Over the past decade HBMA has responded to the many challenges facing our industry. No longer does this industry live in a world of super bills and paper claims, but rather in a world of electronic claims and remittance. Technology now rules the world of medical claims processing and HBMA is central to not only managing the adjudication of claims, but the rules that govern the process.
As was the case in the early 1990's, there still are a small number of large companies—some with thousands of employees and hundreds of millions of dollars in revenue—and a large number of small companies—most with less than fifty employees and less than four million dollars in revenue. While the majority of billing companies eventually specialize in a few medical specialties, some serve a wide array of specialties. Large or small, specialized or diverse, billing companies' clientele is comprised of about 60% hospital based physicians, approximately 30% office-based physicians and about 10% allied healthcare providers.
Today, it is estimated that there are nearly 2,000 billing companies nationwide. Although HBMA membership represents less than 50% of the total number of medical billing companies, they do represent nearly 80% of claims submitted by third party medical billing companies on behalf of providers. The average HBMA Member has 40-50 employees, uses commercial software, has been in operation over five years, has company revenues of $2.5 to $3.5 million and processes about 350,000 to 400,000 claims per year. HBMA membership includes most of the nation’s largest billing companies. Nearly half of HBMA members have clients in more than one state. HBMA members collectively submit nearly one-third of all initial medical claims to the country’s governmental and commercial payors, with the majority of the other two thirds submitted directly by providers. HBMA members are constantly seeking ways to improve their efficiency, productivity, technical and operating skills, in an effort ability to serve and anticipate their clients' needs, and of course, grow their companies. Despite its modest membership size compared to other healthcare trade and professional associations, HBMA has established itself as a recognized industry revenue cycle management authority by both the commercial insurance industry and the governmental agencies that regulate or otherwise affect the U.S. healthcare system. With increasing frequency, CMS and other agencies regularly seek HBMA's input and commentary on proposed regulatory, operational changes and proposed legislation.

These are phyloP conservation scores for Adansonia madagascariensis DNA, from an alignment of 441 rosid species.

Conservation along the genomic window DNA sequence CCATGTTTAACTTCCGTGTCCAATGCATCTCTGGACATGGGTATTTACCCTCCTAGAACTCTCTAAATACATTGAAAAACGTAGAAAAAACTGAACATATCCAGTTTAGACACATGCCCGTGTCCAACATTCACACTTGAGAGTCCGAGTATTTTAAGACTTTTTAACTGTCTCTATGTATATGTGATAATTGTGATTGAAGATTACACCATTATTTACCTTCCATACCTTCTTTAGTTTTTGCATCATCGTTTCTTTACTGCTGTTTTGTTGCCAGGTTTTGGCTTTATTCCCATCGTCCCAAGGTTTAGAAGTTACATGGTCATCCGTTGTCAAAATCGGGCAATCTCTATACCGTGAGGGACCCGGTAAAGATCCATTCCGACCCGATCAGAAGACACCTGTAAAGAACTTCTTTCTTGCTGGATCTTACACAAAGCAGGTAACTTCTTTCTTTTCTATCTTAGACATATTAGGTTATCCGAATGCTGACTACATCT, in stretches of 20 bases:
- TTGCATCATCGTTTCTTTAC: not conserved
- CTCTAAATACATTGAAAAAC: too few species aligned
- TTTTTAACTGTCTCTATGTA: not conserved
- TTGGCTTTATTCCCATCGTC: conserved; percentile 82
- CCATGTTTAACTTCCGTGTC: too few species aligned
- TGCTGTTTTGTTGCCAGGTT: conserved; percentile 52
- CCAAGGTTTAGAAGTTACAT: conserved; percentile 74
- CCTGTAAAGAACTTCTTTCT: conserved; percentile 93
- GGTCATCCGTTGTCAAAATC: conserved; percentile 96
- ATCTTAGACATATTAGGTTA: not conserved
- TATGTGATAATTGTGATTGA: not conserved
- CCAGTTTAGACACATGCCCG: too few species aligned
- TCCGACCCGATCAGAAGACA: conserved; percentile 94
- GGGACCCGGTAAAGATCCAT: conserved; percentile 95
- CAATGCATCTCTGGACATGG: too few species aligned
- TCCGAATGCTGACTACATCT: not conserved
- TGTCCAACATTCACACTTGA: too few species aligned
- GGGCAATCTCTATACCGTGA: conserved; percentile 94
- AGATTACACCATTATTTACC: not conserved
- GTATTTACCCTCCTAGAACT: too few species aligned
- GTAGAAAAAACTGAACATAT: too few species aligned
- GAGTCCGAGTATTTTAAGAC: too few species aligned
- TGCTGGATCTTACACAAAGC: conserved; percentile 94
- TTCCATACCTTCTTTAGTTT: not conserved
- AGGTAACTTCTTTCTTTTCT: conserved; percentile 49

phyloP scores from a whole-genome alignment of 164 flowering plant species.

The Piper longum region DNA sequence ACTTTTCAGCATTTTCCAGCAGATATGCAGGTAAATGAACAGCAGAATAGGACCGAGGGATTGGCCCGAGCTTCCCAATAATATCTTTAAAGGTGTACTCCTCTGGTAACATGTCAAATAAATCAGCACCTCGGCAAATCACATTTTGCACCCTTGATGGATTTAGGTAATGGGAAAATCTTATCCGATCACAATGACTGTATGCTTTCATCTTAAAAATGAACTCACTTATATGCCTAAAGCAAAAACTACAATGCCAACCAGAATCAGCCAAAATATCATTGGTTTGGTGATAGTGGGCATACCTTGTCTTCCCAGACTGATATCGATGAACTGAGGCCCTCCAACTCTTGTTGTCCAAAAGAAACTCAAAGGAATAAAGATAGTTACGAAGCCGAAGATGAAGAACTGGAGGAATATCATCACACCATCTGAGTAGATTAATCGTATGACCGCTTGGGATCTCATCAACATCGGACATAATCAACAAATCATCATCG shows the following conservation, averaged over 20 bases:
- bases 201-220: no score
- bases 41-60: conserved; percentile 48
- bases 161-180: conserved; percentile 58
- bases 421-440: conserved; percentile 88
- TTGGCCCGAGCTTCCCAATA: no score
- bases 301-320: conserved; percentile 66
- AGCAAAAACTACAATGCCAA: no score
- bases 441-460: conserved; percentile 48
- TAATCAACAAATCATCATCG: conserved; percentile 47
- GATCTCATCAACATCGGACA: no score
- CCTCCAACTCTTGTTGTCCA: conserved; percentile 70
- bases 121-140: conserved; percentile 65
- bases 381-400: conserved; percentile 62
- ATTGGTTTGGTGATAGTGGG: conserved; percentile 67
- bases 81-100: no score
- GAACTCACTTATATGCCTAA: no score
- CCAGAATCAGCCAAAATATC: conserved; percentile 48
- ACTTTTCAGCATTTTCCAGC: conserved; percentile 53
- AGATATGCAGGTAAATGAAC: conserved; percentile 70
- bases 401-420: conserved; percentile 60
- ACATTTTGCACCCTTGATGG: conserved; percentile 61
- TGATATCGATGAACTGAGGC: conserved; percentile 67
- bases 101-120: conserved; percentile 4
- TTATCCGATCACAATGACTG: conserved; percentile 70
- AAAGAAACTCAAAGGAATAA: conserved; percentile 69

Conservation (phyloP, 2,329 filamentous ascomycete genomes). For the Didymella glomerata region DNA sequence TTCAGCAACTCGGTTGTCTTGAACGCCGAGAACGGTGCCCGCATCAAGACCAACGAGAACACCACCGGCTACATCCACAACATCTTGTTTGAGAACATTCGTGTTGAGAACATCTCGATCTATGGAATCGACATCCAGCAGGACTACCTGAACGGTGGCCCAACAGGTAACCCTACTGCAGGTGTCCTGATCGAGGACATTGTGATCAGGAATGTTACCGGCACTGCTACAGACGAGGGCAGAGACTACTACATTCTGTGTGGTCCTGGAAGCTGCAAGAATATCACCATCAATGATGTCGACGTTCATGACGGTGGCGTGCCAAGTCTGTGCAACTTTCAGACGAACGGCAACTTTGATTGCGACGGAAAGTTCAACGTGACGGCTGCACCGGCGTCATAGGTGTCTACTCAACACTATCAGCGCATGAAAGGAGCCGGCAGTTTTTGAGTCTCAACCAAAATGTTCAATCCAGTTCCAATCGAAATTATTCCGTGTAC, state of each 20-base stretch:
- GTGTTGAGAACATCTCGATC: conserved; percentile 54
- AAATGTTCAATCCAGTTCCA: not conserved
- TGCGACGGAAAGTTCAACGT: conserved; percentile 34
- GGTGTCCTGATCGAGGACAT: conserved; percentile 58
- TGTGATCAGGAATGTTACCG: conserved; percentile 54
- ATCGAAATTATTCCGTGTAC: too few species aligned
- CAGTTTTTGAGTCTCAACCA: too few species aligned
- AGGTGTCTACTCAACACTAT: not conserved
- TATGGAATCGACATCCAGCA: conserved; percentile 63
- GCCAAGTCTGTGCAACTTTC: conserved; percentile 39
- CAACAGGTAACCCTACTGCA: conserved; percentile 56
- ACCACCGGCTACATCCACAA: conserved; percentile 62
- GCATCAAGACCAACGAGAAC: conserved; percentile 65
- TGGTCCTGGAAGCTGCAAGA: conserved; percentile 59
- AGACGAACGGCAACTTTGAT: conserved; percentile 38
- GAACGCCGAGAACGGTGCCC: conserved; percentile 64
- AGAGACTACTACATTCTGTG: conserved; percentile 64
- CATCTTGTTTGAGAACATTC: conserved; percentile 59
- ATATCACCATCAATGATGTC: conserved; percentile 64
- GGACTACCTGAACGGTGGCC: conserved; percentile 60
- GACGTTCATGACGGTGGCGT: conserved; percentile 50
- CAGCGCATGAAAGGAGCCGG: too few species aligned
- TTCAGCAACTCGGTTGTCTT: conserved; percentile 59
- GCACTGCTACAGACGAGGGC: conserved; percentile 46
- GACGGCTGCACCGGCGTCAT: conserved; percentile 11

HBMA continues to dedicate membership dues and other income to improving the quality and diversity of information and educational offerings, ongoing and expanded advocacy at the federal level, and new and innovative services for its members. HBMA continues to expand its influence through meaningful relationships with other related not-for-profit associations in an effort to promote administrative simplification and efficient claim management.
HBMA Core ValuesHBMA values the highest level of professionalism, integrity and compliant business practices in every aspect of our industry. We expect transparency and accountability from our leaders while ensuring the continued growth of the Association by providing valuable benefits and resources to our members and other industry stakeholders.
HBMA MissionHBMA is committed to advancing the healthcare billing and management industry through advocacy and by providing education, information and other valuable resources to its members while promoting high ethical and professional standards.
HBMA MembersThe HBMA membership, representing more than 30,000 employees at well over 600 companies, manages claims on behalf of hospital-based physicians, physician practices and other providers. An increasing number also offer accounts receivable management, consulting, electronic medical record services and practice management functions.
Ethics & IntegrityHBMA is serious about ethics and integrity. With the objective of eliminating unethical practices from the industry, HBMA partnered with the Department of Health and Human Services' Office of the Inspector General to write compliance plan guidelines for third-party medical billing companies. In addition, the association has developed the Medical Biller's Code of Ethics, which members agree to adhere to.